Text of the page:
A lot of kids threaten to run away and join the circus.
I was lucky enough to be born into one.
Granted, it wasn’t a creepy, horror movie derivative sort of carnival. More a Cirque de Soleil type affair with a permanent home on the outskirts of Pittsburgh; when I say I was born into a circus, I mean I was born at a very nice hospital and, after a few days, my parents brought me back to our house in Shadyside — they’ve since upgraded to the North Hills and a condo with a view almost as good as the one from Mount Washington — and installed me in a room decorated with an arrow theme and art displaying the likenesses of Green Arrow (Jeff Lemire/Andrea Sorrentino) and Hawkeye (Matt Fraction/David Aja), Artemis, Diana, Rama… The great bowmen and -women of history and myth.
The world did know my parents as Trick Shot and the Archer, after all.
I usually called them Mom and Dad, but I won’t lie; it was cool when I went over to a friend’s house and saw a poster of Serge and Arbella Alvarez dead center of the wall over or across from said friend’s bed, usually in some sort of mega-action poses.
I don’t ever remember either of them missing a shot. I’m sure they did, but my early years had a pretty stellar rosy glow that still shimmered and shone, perfect moments all desert stars and shimmering waterfalls.
The show was popular, and was always packed in the spring and fall, especially during the first run of nice weather, and then in the weeks leading up to what was always an insanely fantastical Halloween show. In the winter, everyone hunkered down to work on the next year’s spectaculars.
Summers, we toured and that… that was pretty fucking amazing. By the time I was ten, I’d been on every continent populated by humans six or seven times, seen most of Europe and Asia, parts of South America, and could claim to have set foot in every state in the union, as well as most of the Canadian provinces.
And yes, all the crap about secretive, creepy carnies is bullshit, at least in my world, though there were a lot of whispers about us at school, sideways glances, sizing up. Mostly curiosity, I see now, probably because most kids played soccer or did ballet, while the majority of the circus kids spent our free time tightrope walking and dagger throwing. Our birthday parties were definitely the best in class, and that earned us some points. My parents, I’m sure, would have been happy to let me join the softball team or clomp around in tap shoes, though mom may have put her foot down at cheerleading. As it was, I wasn’t all that interested in dancing that didn’t involve heights and nets and whacking watermelons out of the air with battle axes.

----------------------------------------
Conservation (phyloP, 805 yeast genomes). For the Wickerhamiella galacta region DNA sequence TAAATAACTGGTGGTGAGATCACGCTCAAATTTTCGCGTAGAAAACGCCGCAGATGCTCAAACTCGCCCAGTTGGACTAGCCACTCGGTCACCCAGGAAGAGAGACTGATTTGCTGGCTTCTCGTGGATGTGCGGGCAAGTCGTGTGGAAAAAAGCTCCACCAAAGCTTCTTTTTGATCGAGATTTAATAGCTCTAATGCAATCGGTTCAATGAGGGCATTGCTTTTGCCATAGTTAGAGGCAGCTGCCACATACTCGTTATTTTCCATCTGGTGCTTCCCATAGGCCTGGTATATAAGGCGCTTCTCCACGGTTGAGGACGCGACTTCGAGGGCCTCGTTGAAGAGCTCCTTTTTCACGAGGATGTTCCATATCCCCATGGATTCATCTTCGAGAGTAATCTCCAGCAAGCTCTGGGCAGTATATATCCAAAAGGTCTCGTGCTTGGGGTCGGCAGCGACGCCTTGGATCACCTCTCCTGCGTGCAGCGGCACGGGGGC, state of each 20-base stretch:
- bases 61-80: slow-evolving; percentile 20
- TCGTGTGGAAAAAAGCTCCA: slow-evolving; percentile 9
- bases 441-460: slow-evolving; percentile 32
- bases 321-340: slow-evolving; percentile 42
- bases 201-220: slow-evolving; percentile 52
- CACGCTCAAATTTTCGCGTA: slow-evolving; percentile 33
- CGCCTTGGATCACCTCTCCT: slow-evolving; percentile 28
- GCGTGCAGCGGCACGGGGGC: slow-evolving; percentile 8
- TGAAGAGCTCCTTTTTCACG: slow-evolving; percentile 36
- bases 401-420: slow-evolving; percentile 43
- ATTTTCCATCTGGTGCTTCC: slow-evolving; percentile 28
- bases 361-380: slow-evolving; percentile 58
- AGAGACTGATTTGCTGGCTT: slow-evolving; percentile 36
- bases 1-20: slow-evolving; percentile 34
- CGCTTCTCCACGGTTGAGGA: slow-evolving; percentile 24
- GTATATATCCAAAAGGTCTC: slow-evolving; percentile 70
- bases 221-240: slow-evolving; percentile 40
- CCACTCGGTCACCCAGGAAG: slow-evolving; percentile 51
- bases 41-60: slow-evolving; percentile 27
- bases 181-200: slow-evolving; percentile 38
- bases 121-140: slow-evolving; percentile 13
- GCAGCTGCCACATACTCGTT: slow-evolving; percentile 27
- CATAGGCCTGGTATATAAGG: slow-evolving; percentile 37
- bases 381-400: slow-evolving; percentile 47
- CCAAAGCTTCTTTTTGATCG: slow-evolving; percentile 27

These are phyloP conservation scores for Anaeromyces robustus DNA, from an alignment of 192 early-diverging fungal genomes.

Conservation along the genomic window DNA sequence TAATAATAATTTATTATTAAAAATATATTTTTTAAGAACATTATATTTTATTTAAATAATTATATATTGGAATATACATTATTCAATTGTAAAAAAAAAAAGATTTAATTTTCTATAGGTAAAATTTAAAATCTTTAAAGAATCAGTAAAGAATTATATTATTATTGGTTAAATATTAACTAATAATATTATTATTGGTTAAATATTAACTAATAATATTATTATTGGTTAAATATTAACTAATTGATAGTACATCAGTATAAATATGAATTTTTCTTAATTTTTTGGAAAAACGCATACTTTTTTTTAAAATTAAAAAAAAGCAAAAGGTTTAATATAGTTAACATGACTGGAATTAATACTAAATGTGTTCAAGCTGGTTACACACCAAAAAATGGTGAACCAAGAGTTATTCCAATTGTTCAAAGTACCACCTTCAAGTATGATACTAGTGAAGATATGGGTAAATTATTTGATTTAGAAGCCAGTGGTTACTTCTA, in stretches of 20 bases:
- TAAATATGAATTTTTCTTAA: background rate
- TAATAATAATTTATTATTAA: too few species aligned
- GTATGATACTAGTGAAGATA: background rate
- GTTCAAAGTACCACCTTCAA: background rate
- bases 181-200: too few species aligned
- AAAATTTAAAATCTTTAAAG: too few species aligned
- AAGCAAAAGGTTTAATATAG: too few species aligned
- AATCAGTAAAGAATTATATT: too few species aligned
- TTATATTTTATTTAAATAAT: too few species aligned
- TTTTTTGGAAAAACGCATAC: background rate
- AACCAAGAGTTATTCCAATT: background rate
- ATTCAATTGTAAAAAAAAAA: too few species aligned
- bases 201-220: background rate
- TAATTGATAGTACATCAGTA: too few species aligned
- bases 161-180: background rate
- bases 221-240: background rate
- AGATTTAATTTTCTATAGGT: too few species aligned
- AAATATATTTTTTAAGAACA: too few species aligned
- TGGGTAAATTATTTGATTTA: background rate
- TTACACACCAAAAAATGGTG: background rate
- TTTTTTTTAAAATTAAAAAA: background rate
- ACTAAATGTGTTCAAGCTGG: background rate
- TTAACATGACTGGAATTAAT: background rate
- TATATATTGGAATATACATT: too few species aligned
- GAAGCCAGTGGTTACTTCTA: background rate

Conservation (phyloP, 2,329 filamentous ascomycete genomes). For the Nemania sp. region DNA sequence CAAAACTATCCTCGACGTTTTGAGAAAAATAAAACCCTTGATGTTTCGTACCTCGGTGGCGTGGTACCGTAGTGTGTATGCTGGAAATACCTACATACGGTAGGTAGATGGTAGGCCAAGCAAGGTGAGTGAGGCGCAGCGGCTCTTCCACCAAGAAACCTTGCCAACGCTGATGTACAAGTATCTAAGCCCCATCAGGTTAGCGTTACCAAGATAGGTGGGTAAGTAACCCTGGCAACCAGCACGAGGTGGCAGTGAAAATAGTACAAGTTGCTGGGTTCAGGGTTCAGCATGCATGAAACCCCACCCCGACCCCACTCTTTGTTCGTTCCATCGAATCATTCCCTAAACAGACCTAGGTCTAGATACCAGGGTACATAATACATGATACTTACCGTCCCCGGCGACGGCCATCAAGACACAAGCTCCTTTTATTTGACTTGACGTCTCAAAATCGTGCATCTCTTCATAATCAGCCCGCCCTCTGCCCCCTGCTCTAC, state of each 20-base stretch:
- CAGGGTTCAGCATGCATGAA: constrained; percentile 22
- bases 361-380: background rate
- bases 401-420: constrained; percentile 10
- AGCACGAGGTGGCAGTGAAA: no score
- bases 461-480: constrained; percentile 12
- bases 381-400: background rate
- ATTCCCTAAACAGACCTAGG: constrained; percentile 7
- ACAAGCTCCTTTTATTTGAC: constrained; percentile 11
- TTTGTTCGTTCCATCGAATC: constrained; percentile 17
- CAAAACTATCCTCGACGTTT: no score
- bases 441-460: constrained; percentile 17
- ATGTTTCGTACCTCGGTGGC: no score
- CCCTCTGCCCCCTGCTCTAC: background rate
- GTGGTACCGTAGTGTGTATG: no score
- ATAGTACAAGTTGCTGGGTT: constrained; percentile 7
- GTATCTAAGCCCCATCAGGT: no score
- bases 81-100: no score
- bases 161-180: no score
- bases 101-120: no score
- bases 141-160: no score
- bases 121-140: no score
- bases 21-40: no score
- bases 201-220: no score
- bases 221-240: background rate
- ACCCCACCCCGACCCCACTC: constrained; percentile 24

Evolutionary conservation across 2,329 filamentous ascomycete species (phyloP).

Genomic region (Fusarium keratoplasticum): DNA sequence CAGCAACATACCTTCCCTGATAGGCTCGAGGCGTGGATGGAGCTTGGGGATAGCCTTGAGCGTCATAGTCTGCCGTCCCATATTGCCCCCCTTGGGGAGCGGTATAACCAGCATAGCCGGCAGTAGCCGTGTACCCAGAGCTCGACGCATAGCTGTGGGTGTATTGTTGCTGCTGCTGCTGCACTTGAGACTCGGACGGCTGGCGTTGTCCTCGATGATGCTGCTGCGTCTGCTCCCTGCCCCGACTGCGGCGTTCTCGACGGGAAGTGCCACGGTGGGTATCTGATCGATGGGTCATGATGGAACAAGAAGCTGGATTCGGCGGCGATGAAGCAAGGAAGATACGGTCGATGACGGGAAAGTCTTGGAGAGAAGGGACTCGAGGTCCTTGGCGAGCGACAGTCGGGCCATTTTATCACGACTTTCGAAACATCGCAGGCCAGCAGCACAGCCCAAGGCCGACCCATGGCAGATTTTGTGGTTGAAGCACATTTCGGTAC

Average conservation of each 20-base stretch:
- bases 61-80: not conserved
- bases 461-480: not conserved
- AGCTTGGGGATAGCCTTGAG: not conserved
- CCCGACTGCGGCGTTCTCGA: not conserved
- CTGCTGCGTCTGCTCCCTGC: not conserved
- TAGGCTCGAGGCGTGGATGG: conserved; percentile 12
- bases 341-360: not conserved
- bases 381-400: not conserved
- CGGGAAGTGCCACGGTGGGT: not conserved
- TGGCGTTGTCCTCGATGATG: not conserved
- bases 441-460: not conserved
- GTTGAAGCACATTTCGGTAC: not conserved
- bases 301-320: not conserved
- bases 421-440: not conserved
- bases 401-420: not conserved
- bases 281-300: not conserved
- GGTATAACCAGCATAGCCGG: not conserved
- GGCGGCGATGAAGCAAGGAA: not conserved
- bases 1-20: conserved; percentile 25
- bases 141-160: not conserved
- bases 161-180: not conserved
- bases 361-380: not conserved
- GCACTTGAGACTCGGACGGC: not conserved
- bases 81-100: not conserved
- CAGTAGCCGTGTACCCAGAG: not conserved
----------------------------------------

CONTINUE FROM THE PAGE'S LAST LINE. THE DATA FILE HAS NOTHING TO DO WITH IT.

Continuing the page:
Then again, I had a bow in my hands every day of my life, so perhaps they did lead me a bit, though it was nowhere I didn’t want to go. There are pictures of me in my bassinet, clutching the sanded to satin wooden bow, strung with a piece of silk, my father made me. Even as I got older, and teenaged, and bratty, as adolescents are wont to do, I never resented the bow or my life, even when I was yelling at them that I hated everything.
And if some of the other parents thought Mom and Dad’s “alternative life-style” — and the way they sneered, you’d have thought my mother was a goat my father had married in some blood soaked satanic ritual – was a bad influence on their kids, screw them.
And thus, the pack of us ran together and were happy, even with the full brunt of teenage angst brought to bear. If parents were otherwise occupied, there were always a cast of Aunties and Uncles to choose from, all willing to help with homework or feed or transport or discipline. To be a shoulder. Always a cousin with whom to hit the library or a coffee shop, to cover for you if you were feeling daring or stupid or both.
And there was Rifka.
“On the spectrum” didn’t mean much to any of us. She was part of the tribe and it didn’t matter.
Rifka spent a lot of time in her own head, flinched whenever a stranger touched her. She was quick to tears, especially if someone called her “circus” freak or any of a myriad other names the children of the unenlightened liked to throw around. She would flee to the bathroom at the slightest provocation, coming out only for one of us. She’d stick close to that person, be it me, or another member of the family, for the rest of the day, sometimes even keeping hold of a sleeve or backpack.
Her Praetorian guard would, of course, be subject to all manner of similar barbs as the price of admission. Often they glanced off, occasionally one managed to wound, but none of them were fatal.
There’s something to be said for knowing one has a place in the world no matter what.
It makes it much more difficult for things to scar.
Words were exchanged. Punches were thrown, hair pulled, balls kneed. One or another of us occasionally ended up in the principal’s office.
The older our generation of tribes-folk grew, the less physicality was employed and, eventually, less four letter words. We learned that willful aloofness was our best weapon; it wound them up, sometimes to the point of frenzy, and let us sail out the door at the end of the day with nary a detention among the lot.
It was harder for Rifka; we shielded her as best we could.
I remember it so clearly, though over a decade has passed. The Christmas decorations around the school passing their sell-by dates but not yet old enough people were willing to let go of the holiday spirit. School ended early for that most archaic and mysterious of practices — the teacher in service day — and, as it was Friday, several members of the clan decided to drive more than six hours to Philly for cheesesteaks and hockey. Rifka had been sick and was even more withdrawn than usual; not wanting to leave her alone, I’d opted out of the trip. We walked to the public library and wandered around, had tea at the cafe, and then, as the sun was going down, headed for home.